"I find this all enthralling," said Dole, 48, of Miami.
Dole planned to attend one of the balls last night. "But I'm drawing the line at wearing my sister's dress," he said.
Nervous and New
Francisco and his family walked down E Street NW toward the parade route, grasping tiny American flags. They are Mayans, from Chiapas, Mexico, by way of Mount Pleasant. Francisco and his wife, Mirabelle, came north five years ago. Their son, Zorroco, a 15-year-old with a braid of black hair, arrived last year. Two daughters remain south of the border.
Their English was broken, their enthusiasm shyly apparent.
"We come to see Clinton," Francisco said in a hesitant whisper. "He will be their president."
He was talking about his children. Francisco got his green card a year ago, after four years in illegality's twilight. But his wife and son are apparently paperless. They rarely venture into downtown Washington. Mirabelle kept peering up and down the street.
"Gracias," Francisco said by way of goodbye. The family from Chiapas hurried away, laughing and waving the American flags in short, choppy circles.
Sign of Ignorance
Tom Kelley of Katy, Tex., found himself standing along the parade route next to seven anti-gay demonstrators from Topeka, Kan. They waved signs with graphic depictions of homosexual acts, Clinton's picture mixed in among them.
"Why," he asked Margie Phelps, "do you hate anyone?"
She gave him a full blast of Scripture, five minutes' worth. "It's not me who hates, it's God who hates," she concluded.
"Ma'am . . . I respect your opinion, but . . ." Kelley began.
"Remember this," Phelps interrupted, "I told you on Jan. 20 at First and Constitution. I warned you, T-boy," she said, referring to his Taylor High School jacket. "Don't get in my space."
"You've come here to call attention to yourself but now that I want to talk to you, you don't want to listen," Kelley tried again.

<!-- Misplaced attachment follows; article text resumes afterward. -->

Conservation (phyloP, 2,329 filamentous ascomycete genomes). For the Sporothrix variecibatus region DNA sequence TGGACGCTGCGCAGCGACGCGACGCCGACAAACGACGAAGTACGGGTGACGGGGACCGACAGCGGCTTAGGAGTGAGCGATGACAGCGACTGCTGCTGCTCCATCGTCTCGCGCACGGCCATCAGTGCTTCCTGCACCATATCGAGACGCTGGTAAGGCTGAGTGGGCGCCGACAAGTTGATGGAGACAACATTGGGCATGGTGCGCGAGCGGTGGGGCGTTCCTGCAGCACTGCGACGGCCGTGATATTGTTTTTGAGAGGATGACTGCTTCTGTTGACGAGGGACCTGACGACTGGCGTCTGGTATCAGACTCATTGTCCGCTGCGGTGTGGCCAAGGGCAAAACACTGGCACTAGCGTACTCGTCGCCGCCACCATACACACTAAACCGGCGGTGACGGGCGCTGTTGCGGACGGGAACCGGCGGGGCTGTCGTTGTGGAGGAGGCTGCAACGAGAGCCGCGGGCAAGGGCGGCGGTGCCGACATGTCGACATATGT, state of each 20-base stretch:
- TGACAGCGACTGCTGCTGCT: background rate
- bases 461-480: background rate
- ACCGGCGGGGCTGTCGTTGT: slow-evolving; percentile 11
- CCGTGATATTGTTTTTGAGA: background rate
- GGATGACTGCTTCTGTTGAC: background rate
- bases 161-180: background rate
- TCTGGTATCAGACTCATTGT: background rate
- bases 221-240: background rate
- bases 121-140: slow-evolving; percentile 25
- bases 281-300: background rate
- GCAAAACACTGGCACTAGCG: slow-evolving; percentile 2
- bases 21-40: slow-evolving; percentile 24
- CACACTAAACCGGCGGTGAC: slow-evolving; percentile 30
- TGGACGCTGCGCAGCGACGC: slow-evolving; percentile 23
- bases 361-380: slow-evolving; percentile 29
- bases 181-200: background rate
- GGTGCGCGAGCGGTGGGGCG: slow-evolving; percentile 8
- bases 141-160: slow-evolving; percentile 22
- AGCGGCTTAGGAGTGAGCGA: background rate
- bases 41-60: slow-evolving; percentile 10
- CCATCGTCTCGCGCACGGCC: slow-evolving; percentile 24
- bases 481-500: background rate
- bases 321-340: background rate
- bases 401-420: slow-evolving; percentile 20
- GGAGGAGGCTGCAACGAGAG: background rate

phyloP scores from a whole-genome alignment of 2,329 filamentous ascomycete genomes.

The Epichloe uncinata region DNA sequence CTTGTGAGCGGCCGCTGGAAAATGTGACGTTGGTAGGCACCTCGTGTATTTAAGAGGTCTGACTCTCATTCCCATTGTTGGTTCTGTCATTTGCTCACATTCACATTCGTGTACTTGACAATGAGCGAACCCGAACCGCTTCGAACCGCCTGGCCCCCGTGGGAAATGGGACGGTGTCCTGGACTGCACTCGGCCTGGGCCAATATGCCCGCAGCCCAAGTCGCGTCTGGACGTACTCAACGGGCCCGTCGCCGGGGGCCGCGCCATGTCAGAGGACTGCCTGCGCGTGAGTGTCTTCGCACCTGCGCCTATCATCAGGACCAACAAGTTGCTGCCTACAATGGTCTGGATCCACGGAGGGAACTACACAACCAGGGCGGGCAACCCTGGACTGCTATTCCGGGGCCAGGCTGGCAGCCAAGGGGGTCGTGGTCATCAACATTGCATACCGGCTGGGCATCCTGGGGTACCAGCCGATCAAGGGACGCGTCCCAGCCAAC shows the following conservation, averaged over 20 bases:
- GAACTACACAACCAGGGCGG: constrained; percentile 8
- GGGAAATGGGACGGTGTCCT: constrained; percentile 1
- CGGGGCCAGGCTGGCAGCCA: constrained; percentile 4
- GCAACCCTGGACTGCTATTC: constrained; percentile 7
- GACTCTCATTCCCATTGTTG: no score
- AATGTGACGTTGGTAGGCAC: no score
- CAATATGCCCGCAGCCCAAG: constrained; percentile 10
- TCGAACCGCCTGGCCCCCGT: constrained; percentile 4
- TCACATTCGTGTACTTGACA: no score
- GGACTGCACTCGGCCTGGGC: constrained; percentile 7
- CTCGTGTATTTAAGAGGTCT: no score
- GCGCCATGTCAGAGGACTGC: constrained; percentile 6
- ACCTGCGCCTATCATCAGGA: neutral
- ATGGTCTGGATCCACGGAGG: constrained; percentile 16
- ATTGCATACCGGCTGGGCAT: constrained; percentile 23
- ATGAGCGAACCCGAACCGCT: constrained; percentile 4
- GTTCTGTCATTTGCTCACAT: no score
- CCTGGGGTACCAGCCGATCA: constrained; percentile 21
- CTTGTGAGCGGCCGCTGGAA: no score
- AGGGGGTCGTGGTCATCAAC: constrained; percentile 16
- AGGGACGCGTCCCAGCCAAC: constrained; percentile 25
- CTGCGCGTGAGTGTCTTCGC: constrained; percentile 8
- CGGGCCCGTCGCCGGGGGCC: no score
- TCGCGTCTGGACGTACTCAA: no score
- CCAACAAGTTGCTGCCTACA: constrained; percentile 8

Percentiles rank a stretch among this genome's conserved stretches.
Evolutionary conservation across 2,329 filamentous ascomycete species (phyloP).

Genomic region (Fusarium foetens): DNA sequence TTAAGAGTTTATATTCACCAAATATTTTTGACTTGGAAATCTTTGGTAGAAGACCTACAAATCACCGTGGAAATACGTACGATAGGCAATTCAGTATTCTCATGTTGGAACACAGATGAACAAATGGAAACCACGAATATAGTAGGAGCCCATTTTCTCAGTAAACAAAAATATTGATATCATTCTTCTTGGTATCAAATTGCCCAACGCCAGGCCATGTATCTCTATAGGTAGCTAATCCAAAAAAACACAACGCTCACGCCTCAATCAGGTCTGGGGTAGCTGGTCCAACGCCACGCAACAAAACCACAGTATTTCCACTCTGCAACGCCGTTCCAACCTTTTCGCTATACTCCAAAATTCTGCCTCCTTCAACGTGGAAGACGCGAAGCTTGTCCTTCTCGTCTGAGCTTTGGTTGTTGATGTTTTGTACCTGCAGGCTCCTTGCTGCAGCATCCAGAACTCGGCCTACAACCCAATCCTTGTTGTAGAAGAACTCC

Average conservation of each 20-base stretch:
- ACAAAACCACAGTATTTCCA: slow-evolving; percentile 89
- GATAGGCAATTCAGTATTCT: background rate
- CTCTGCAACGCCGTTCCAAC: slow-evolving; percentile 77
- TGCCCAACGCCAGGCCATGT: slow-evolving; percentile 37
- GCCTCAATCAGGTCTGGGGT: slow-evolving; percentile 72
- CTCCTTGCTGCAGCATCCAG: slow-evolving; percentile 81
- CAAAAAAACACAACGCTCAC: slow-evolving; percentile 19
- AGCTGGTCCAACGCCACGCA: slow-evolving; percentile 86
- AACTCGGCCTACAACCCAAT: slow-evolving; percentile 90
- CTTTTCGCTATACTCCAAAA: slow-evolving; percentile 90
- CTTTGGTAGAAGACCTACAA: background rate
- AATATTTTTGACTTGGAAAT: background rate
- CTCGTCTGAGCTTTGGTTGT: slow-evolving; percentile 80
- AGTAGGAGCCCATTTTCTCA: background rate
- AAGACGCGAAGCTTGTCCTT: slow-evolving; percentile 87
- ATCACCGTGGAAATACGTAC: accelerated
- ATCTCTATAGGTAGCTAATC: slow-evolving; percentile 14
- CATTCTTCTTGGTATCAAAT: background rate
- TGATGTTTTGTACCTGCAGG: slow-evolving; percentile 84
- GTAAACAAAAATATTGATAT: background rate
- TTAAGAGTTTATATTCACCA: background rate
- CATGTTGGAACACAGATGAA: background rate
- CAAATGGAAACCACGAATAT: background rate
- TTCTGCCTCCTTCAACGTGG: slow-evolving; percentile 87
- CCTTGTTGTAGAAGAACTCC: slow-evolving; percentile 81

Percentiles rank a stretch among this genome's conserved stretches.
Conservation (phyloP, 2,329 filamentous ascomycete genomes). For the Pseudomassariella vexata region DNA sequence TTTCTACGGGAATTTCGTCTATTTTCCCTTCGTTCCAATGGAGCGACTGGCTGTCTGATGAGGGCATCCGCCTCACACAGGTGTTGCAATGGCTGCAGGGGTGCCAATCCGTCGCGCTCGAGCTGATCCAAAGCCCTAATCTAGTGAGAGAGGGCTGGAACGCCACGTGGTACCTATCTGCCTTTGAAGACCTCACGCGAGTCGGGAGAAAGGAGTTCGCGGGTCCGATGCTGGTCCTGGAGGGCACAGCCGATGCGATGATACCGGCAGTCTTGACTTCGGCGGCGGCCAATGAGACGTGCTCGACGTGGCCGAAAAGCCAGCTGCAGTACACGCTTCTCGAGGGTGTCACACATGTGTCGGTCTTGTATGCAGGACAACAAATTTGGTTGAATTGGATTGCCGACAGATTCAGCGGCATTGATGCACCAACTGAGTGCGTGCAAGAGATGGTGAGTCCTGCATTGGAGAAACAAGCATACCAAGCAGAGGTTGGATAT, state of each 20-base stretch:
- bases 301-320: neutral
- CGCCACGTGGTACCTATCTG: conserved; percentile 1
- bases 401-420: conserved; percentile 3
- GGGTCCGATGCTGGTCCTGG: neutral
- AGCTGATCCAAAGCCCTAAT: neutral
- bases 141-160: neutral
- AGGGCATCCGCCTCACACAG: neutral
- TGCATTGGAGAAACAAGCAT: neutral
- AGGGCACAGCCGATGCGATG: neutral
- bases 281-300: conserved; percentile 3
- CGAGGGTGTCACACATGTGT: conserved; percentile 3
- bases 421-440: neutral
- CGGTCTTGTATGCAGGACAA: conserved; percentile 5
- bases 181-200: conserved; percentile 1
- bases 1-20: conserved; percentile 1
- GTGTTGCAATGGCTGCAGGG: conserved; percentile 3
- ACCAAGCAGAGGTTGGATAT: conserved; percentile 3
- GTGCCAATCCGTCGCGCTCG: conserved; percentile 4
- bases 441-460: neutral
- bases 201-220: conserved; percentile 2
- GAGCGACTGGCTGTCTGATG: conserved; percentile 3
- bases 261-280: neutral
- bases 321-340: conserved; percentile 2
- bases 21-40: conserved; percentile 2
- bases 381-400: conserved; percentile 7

"I told you we are through talking," Phelps said, and gave him her back.
Call to Arms
"Why do they need the United States Secret Service when they've got all of this?
"I've been here 2½ hours," he said. "I'll be damned if I'll let you push me off the bench."
The woman shoved. He shoved back.
"I can push just as hard as you can push," the woman said.
On it went, a humorless exercise in king-of-the-hill, until at last the woman stepped down, in tears.
She protested to a U.S. Park Police officer, who spoke briefly with the man and his family. The officer took no action. She saw a subtext.
"It's because I'm black and he's white," the woman said. "This desecrates Martin Luther King's birthday."
The man and his family remained on the bench. The woman walked away.
Here Comes the Sun
"Amazing grace, how sweet the sun . . . . "
The Tie That Binds
So Evans and Wellman, both 18 and freshmen at American University, tried to imagine what the president looked like and invented the "tie theory."
"It's a very important decision," said Wellman of the president's choice of a tie. "It has to scream . . . leader of the free world."
Evans agreed. "It has to be conservative, but it can't be Dole, and it can't scream power tie," she said. "It can't have a flag either, since that's too cheesy."
Later, along the parade route, Evans and Wellman caught a quick glimpse of the president from behind bulletproof glass.
"I have to admit he looked bored," Wellman said.
"Yeah, he's probably exhausted," Evans replied. "He probably had to get up at 6 this morning to pick out ties and show them to Hillary."
Man of Influence
As Washington is a town ever in thrall to status and pecking order, it is perhaps no surprise that crossing the street near the parade route was not an equitable affair. Just north of 15th Street and Pennsylvania Avenue NW, where the president would step from his limousine, the street was closed off with concrete barriers.
As the parade began, a few straggling ticket holders ran to the barricade and beseeched a small knot of Secret Service agents to let them cross the street so they might take their places in the stands.
Bob McDonough, 74, had traveled from Capistrano Beach, Calif. In 1949, while a student at Georgetown Unversity, he had watched Harry S. Truman's swearing-in. And he caught Clinton's first inauguration four years ago. Now, he waved a $75 ticket and asked to cross the street.
An agent, a crimson wool cap pulled tight over his ears, politely declined. "I don't know what to tell you, sir," the agent said. "We aren't escorting anybody across."
Well, almost anybody. There came Sen. Charles S. Robb (D-Va.) and his wife, Lynda, running down the west sidewalk. They must, absolutely must, get across so they could enter the Crestar Bank building, where there was a party.
"They're okay," one agent shouted to another. In no time, the Robbs were on the other side.
© Copyright 1997 The Washington Post Company